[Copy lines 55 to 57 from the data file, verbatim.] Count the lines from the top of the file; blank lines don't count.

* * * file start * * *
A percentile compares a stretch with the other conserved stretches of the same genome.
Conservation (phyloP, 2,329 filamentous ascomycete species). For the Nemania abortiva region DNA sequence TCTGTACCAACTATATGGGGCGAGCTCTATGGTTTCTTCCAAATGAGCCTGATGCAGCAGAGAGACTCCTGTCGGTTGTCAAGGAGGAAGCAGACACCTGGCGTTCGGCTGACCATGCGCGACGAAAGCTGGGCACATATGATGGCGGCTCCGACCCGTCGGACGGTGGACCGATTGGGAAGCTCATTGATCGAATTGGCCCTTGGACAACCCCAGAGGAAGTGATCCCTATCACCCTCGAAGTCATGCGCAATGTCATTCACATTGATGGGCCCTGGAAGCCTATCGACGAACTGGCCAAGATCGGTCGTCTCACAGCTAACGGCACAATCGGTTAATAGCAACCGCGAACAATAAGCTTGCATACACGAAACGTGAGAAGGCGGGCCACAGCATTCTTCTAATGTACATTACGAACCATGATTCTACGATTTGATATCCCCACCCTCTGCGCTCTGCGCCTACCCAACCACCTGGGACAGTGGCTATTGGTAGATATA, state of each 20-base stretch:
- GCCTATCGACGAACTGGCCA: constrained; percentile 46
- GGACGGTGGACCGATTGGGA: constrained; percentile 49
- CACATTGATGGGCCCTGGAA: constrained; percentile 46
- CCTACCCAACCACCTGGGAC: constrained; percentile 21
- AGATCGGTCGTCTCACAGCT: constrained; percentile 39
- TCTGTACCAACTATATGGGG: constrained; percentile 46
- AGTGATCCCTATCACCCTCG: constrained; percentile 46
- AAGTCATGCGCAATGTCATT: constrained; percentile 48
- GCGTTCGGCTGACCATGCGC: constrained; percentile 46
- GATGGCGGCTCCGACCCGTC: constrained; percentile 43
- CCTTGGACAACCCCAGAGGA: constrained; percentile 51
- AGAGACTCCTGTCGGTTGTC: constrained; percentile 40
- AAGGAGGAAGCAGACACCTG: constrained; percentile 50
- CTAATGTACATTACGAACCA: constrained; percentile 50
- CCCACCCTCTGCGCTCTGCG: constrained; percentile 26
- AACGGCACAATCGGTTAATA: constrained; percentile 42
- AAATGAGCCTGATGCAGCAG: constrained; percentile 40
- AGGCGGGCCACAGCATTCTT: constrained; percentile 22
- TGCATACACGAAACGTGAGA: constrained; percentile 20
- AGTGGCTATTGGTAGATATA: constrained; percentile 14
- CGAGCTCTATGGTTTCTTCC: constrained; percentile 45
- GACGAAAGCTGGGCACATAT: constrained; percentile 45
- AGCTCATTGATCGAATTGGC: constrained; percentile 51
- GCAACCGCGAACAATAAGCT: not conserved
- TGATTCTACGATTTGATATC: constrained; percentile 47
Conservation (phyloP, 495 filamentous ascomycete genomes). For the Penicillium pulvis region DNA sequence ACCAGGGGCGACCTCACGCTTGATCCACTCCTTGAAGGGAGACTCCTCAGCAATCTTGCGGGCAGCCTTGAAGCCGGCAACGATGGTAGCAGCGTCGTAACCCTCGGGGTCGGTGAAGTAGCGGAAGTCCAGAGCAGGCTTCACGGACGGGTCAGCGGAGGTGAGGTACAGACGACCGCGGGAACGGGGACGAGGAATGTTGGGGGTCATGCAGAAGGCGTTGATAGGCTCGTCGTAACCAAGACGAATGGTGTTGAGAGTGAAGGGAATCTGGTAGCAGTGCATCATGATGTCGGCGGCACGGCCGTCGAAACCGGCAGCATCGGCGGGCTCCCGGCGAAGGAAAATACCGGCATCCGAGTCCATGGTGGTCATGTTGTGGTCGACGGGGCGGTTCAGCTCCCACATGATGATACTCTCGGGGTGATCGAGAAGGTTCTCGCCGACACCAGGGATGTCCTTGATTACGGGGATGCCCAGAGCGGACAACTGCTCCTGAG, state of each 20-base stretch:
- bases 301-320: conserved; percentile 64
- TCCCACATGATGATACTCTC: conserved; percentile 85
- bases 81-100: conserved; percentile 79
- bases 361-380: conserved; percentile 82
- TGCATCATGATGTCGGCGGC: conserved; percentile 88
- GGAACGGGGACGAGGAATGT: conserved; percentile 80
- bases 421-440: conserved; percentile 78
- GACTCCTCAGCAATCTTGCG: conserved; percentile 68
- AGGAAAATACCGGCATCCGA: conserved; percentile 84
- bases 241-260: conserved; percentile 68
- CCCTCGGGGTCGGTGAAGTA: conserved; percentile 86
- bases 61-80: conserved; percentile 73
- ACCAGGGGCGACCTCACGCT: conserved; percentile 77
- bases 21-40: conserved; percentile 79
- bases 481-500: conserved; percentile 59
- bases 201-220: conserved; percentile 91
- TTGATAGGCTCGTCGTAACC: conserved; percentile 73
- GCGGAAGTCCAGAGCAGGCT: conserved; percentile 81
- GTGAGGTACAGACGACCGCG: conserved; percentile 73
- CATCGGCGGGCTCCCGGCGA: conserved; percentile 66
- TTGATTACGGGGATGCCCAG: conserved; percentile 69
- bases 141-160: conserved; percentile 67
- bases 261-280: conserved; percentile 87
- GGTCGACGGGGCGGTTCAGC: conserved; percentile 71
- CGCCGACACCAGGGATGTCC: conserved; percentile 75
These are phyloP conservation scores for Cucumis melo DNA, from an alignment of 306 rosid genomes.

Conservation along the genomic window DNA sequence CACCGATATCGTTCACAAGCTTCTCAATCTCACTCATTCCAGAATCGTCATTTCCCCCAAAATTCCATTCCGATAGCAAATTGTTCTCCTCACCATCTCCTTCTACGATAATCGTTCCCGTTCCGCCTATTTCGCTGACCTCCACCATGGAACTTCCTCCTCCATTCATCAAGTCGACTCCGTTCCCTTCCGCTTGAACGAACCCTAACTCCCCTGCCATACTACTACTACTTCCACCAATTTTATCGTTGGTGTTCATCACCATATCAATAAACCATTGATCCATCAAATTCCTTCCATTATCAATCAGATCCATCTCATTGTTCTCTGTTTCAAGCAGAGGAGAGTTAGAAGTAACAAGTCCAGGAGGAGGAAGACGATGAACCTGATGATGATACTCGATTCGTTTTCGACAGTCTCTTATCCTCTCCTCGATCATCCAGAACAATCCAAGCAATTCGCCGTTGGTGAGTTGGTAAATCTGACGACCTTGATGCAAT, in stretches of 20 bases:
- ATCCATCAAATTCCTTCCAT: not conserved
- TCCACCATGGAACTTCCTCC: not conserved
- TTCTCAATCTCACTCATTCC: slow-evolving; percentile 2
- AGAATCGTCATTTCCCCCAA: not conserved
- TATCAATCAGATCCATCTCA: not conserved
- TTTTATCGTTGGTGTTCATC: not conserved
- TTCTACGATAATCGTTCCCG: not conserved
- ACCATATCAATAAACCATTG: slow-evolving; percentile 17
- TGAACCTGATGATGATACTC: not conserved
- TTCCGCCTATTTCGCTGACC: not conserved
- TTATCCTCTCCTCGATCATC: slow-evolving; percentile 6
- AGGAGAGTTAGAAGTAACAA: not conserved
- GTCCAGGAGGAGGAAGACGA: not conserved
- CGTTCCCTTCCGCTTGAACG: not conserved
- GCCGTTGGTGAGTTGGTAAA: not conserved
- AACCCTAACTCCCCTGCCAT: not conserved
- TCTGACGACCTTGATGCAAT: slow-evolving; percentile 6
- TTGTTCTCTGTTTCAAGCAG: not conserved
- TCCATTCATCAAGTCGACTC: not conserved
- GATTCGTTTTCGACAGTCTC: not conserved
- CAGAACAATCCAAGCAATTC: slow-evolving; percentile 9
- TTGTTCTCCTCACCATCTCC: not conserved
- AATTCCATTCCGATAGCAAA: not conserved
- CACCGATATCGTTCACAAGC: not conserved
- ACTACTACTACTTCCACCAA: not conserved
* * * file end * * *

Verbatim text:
Conservation along the genomic window DNA sequence CACCGATATCGTTCACAAGCTTCTCAATCTCACTCATTCCAGAATCGTCATTTCCCCCAAAATTCCATTCCGATAGCAAATTGTTCTCCTCACCATCTCCTTCTACGATAATCGTTCCCGTTCCGCCTATTTCGCTGACCTCCACCATGGAACTTCCTCCTCCATTCATCAAGTCGACTCCGTTCCCTTCCGCTTGAACGAACCCTAACTCCCCTGCCATACTACTACTACTTCCACCAATTTTATCGTTGGTGTTCATCACCATATCAATAAACCATTGATCCATCAAATTCCTTCCATTATCAATCAGATCCATCTCATTGTTCTCTGTTTCAAGCAGAGGAGAGTTAGAAGTAACAAGTCCAGGAGGAGGAAGACGATGAACCTGATGATGATACTCGATTCGTTTTCGACAGTCTCTTATCCTCTCCTCGATCATCCAGAACAATCCAAGCAATTCGCCGTTGGTGAGTTGGTAAATCTGACGACCTTGATGCAAT, in stretches of 20 bases:
- ATCCATCAAATTCCTTCCAT: not conserved
- TCCACCATGGAACTTCCTCC: not conserved